When I first met Cumulus, they were working out of a borderline-sketchy kind of warehouse space they had outgrown long before I showed up.
My job was to “make things better.” Initially, this had a lot to do with boxes and taking out garbage. I threw out a pile of flattened boxes about three feet high early on. The boxes had been stacked and tossed and shoved into a massive pile that consumed the small loft that hovered over the space. These people have no idea how dangerously close they came to becoming an episode of Hoarders.
Despite the mess, they are very good people. I’d been there only a short time when, one day, the bottom fell out of a box of stuff I was moving. Instantly I was surrounded by people who had everything picked up before I’d even registered what happened. One of them was on the phone the entire time and never missed a beat, I think he even made a sale. They were halfway back to their desks before I managed to say “thank you.”
I am not an engineer, but I am married to one, which is almost the same thing. (That last sentence exists only to make the engineers laugh.) So I am not fazed when a new hire tells me he was at his previous job for “roughly” 7.62 years, or when I walk into the kitchen to find a completely disassembled coffee grinder and two slightly guilty looking engineers.
Did you know it takes 30 lbs. of pressure to correctly pack espresso? I do, because the CEO of Cumulus mentioned it while explaining how to use the steampunk work of art that is our espresso machine. I’m not much of an espresso drinker, and I know his opinion of me dimmed slightly at this news. It took an even bigger hit when I purchased a drip coffee machine for the rest of the mildly-disappointing hires.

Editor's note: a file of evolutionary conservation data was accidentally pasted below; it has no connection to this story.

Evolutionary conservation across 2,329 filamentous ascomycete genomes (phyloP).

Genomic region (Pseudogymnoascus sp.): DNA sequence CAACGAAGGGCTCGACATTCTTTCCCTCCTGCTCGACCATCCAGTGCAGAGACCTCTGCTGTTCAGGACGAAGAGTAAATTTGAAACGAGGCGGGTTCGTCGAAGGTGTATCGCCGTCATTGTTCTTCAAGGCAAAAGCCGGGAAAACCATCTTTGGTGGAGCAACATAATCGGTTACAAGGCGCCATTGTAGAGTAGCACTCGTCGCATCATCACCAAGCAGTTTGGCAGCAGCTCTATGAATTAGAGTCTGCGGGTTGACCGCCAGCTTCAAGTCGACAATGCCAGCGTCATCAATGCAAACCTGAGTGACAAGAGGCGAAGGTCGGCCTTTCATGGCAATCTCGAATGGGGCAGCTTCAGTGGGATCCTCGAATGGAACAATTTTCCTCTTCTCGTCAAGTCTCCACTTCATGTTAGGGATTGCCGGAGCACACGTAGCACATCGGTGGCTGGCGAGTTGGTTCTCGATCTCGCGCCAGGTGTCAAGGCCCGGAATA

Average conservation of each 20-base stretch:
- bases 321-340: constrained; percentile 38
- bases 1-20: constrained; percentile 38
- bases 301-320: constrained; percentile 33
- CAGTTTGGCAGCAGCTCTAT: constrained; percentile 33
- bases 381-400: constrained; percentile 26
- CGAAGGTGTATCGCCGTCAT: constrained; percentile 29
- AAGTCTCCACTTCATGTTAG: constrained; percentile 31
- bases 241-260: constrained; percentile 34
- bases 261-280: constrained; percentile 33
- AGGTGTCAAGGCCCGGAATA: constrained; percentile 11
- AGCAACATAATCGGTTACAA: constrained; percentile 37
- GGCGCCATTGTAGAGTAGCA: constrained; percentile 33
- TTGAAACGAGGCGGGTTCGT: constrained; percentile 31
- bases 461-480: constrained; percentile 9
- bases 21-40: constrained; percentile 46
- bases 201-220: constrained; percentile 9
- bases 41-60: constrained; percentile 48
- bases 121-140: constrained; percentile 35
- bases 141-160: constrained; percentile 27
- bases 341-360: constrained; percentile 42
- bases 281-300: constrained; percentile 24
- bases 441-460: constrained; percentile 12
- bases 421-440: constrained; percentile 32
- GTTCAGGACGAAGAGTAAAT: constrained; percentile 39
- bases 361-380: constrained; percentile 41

The only thing about the Cumulus engineers that has been a terrible disappointment to me has to do with the lunch tables. I have never met an engineer that could tolerate a wobbly chair or table. When we moved out of the sketchy warehouse, we bought some new furniture. I was thrilled when I saw that our new tables had feet you could adjust because I knew I wouldn’t be finding stacks of sugar packets stuffed under any of them. Here’s the devastating part: My engineers don’t care! We’ve got wobbly tables all over the place! The only conclusion that makes any sense to me is that they are so incredibly focused on making our software rock, they are suppressing their natural instincts.
Once I was sitting at my desk when one of the engineers returned from a walk. This particular engineer isn’t really a walker. He was clearly churning on some very prickly problem. I asked how things were going. He came over to me, leaned forward slightly, pointed at his head and said, “ten years ago, more hair, and no grey.” He shook his head ruefully and walked away. This was not a man with time for wobbly tables.
Now about the biz people…
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